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Silent Air Compressors


#1

I should have known better than to leave a suggestion in the air like
expecting readers to make their own web search. The article I saw
was some time ago and I had not kept the reference. At the time I
read the article the details checked out with the silent compressor I
had so here goes an attempt to explain it.

The refrigerator compressor is hermetically sealed in an egg shaped
canister so that the Freon refrigerant circulates within the system.
There is a high pressure out tube, which goes to the condenser coils
(under the fridge to evaporate the water in the drip tray) then to
that network of evaporator coils at the back of the fridge. These
two coils dump the heat from compression. The Freon is close to room
temperature by the time it enters the expansion evaporator coils in
the icebox. The energy for expansion extracts the heat from (cools)
the icebox. The low pressure Freon is then returned to the
compressor canister to complete the cycle.

There is another sealed tube with a crimped end next to the power
breaker switch. This is the Freon refill tube.

To recover the refrigerator compressor about all you can do is to cut
off the Freon out and return tubes and unbolt the mountings. A more
Ozone friendly refrigerant may be used now but there are
environmental regulations on the disposal/release of Freon if you
care to look them up. Do not tilt the compressor canister as there is
a pool of motor oil at the bottom. The purpose of this oil is the
same as crankcase oil, to lubricate the compressor motor and help
keep it cool. There will be dissolved refrigerant so replace it with
fresh 10/30W motor oil if you wish.

You have a complete silent compressor now. What then are we paying for
when the same compressor is sold at the art shop?

Well the art quality compressor�s canister�s top cover is not welded
(but is strapped) to the bottom bowl so that one can open the
canister to see what is inside. The mechanism consists of a simple
single cylinder compressor whose crankshaft is integral with the
electric motor shaft. The unit is mounted on rubber grommets
recessed into coiled springs welded to the bottom of the bowl. The
spring suspension and the unit�s total enclosure within the canister
is what gives it its silent operation.

The high pressure out tube is the only part you need to add the
regulator and air connections to. Leave the return tube open and cut
open the crimped refill tube so that your canister can �breath�, that
is draw in air from outside for the compressor.

For anything else go look at the catalogues on silent compressors at
the art shops or dental supplies shops to get ideas. Then go to a
welding or air compressor parts shop where there is a larger
selection of parts and fittings that are a lot cheaper to buy.

Kelvin Mok


#2

I too balked at the price of the “silent” air compressors. I bought
an inexpensive compressor from Wal Mart for $150, and yes, it’s
deafening. So I put it outside my home studio (which is a finished
room walled off from the rest of my pole barn) and run the hose
through the wall. It’s quiet enough, now. It irritates my daughter’s
rabbits a bit, though. Here’s my idea, though. I’m going to build a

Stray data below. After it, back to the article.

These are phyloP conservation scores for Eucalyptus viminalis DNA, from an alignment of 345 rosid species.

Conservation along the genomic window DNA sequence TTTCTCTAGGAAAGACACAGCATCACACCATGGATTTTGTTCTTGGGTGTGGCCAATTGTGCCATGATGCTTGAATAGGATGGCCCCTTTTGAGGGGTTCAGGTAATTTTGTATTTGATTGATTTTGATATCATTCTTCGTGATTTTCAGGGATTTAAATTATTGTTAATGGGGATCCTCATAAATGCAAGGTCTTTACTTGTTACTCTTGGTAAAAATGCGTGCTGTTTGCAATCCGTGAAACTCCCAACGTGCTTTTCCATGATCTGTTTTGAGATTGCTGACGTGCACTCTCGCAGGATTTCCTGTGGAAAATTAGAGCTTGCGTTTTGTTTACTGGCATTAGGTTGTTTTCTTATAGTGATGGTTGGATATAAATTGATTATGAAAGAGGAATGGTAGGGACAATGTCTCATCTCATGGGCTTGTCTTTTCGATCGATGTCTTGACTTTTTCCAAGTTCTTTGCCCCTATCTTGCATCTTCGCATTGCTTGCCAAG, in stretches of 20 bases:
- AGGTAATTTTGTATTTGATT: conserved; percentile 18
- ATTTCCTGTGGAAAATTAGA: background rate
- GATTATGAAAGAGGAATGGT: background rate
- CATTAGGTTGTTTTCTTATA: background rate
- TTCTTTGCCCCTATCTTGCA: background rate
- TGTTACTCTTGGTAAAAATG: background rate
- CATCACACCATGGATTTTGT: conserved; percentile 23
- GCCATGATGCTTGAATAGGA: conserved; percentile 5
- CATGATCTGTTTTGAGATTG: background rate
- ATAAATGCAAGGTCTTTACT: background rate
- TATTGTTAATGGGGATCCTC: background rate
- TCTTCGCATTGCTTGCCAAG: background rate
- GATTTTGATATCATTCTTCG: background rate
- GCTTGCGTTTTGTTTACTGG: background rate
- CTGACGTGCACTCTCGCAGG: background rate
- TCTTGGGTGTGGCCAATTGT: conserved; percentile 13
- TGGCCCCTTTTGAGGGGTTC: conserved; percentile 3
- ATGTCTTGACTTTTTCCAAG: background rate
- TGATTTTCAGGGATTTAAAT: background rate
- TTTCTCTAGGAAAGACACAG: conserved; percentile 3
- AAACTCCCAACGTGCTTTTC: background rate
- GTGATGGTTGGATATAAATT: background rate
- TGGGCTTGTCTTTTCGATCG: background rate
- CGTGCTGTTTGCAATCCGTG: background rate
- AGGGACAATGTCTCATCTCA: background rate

small enclosure out of ply-wood and line it with a thick layer of
foam insulation (from the local Home Depot), then install a small
"muffin fan" (which makes no noise to speak of) to keep the enclosure
from getting too hot from the motor. If this works, I’ll do the same
at work (where I have another exceptionally loud contractor’s
compressor). Maybe I won’t though, since it’s right above the boss’s
office and he gets to hear it too. I’ve asked him to get someone to
put it in the basement and run a line, but I suppose that’s not going
to happen soon. . .misery loves company, eh?

David L. Huffman


#3

David, I am sure there is someone online that remembers the Dot Matrix
printers noise plus vibrations, and the baffle boxes that had to be
built to make them user friendly.

Do you think that would help?
Teresa


#4

I think the design is what I’m after, but I’m sure these wouldn’t be
large enough. Even the smallest contractor’s compressor is
comparatively large next to a printer. Those printer enclosure’s are
where I got the idea, though.

David L. Huffman


#5

Be careful in enclosing an air compressor to silence it. They
generate a lot of heat and are designed to have a free flow of air
around the compressor to cool it. If you enclose and insulate it to
reduce the noise you also trap the heat and can start a fire.

Jim


jbin@well.com
James Binnion Metal Arts
4701 San Leandro St #18
Oakland, CA 94601
510-533-5108


#6

For those of you with those noisy air compressors and older
Gravermeisters that make a bunch of noise. A friend of mine I officed
with was doing a lot of engraving and the compressor was really noisy.
The solution we found was to place it in a desk drawer with a small
ventilation fan installed in the back. This cut down on the compressor
overheating and cut down on the noise as well. You might also try
lining whatever box you use with egg grates etc. to kill even more
noise. Noise pollution is just as bad as any other kind. They are
sandblasting a large water tank 1/2 block down the street from my
studio and it has been 3 Months. The noise is low pitched and
penetrating. City fathers Thanks. Frank Goss in hot, humid, and
NOISY Houston.


#7
    I'm going to build a small enclosure out of ply-wood and line it
with a thick layer of foam insulation, then install a small "muffin
fan"  to keep the enclosure from getting too hot from the motor. 

G’day; sorry, David, but foam insulation won’t do much more than
keep in the heat built up! The only thing that will cut down noise is
DENSITY. Like concrete; even thick slate or glass works fairly well.
Brick, concrete blocks, etc are more likely to avoid noise getting
out and running amok, together with people in the vicinity… – John
Burgess; @John_Burgess2 of Mapua Nelson NZ


#8